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I have a c function that I want to return a string.

If I print the string before it is returned then I see croc_data_0186.idx

If I try and print the string that is returned then I see croc_data_á☼

Can anyone see what I am doing wrong?

Problem function:

char* getSegmentFileName(FILE *file, int lineLength, int lineNumber)
{
    char* fileNameString;

    fseek(file, lineNumber * lineLength, SEEK_SET);

    char line[lineLength];
    fgets(line, lineLength, file);

    char *lineElements[3];
    lineElements[0] = strtok(line, ":");
    lineElements[1] = strtok(NULL, ":");
    lineElements[2] = strtok(NULL, ":");

    fileNameString = lineElements[2];

    printf ("getSegmentFileName fileNameString is: %s \r\n", fileNameString);

    return fileNameString;
}

Calling code:

int indexSearch(FILE *file, char* value, int low, int high, char* segmentFileName)
{
    ...

    segmentFileName = getSegmentFileName(file, lineLength, mid);
    printf ("indexSearch: segmentFilename3 is: %s \r\n", segmentFileName);

    ...
}
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possible duplicate of functions returning char pointer –  Lundin Feb 21 '12 at 14:49

7 Answers 7

up vote 6 down vote accepted

You are returning a pointer to local data, which is not valid after the function returns. You have to allocate the string properly.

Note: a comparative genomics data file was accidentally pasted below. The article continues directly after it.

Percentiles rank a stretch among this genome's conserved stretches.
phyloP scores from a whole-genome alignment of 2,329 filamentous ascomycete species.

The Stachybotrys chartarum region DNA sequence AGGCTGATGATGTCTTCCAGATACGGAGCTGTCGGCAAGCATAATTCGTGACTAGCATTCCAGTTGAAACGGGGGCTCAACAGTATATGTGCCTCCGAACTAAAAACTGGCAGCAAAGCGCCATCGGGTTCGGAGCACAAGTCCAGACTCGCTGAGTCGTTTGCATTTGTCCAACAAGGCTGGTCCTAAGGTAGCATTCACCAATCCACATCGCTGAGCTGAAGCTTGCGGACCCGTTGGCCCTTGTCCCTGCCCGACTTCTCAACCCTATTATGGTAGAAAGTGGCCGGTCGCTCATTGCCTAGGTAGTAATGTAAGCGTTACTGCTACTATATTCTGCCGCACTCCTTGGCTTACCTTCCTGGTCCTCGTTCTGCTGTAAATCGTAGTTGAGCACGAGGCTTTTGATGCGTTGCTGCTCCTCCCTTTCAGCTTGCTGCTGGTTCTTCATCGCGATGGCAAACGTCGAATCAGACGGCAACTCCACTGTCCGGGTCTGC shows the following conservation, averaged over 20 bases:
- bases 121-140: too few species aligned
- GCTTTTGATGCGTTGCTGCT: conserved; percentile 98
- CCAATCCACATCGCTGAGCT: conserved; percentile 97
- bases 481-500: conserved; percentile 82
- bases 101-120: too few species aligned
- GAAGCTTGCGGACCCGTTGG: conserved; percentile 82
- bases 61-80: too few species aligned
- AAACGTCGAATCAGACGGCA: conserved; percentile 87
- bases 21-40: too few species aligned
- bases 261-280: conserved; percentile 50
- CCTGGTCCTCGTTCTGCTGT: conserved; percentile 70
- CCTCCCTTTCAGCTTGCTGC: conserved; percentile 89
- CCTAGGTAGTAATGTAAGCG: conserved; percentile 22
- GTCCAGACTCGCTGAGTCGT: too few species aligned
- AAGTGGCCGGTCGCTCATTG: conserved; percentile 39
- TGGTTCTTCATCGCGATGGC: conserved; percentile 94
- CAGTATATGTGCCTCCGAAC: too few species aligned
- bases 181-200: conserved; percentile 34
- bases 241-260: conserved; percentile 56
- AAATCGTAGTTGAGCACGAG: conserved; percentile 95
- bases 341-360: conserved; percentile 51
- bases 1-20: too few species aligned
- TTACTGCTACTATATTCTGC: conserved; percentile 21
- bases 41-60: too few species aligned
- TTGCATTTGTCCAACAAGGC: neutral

This can be done in either the calling function, by supplying a buffer to the called function, and it copies the string over to the supplied buffer. Like this:

char segmentFileName[SOME_SIZE];
getSegmentFileName(file, lineLength, mid, segmentFileName);

and the getSegmentFileName function:

void getSegmentFileName(FILE *file, int lineLength, int lineNumber, char *segmentFileName)
{
    /* ... */

    strcpy(segmentFileName, fileNameString);
}

The other solution is to allocate the memory for the string in getSegmentFileName:

return strdup(fileNameString);

but then you have to remember to free the string later.

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This is because you are returning a pointer to local. This is undefined behavior.

strtok returns a pointer into the line character array. You put that pointer into fileNameString, and return to the caller. At this time the memory inside line becomes invalid: any garbage can be written into it.

To avoid this problem, you should either pass a buffer/length pair for the return value, or use strdup() on the string that you are returning. In the later case you should remember to free the memory allocated for the returned string by strdup().

On a related subject, you should avoid using strtok, because it is not re-entrant, and will cause issues in multithreaded environments. Consider using strtok_r instead.

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You're quick, Johhny, so quick –  Tio Pepe Feb 21 '12 at 14:17
    
"a buffer/length pair for the return value" - which is especially straightforward in this case, since a buffer of size lineLength is big enough. It's more fiddly when the caller doesn't know a good upper limit in advance. –  Steve Jessop Feb 21 '12 at 14:24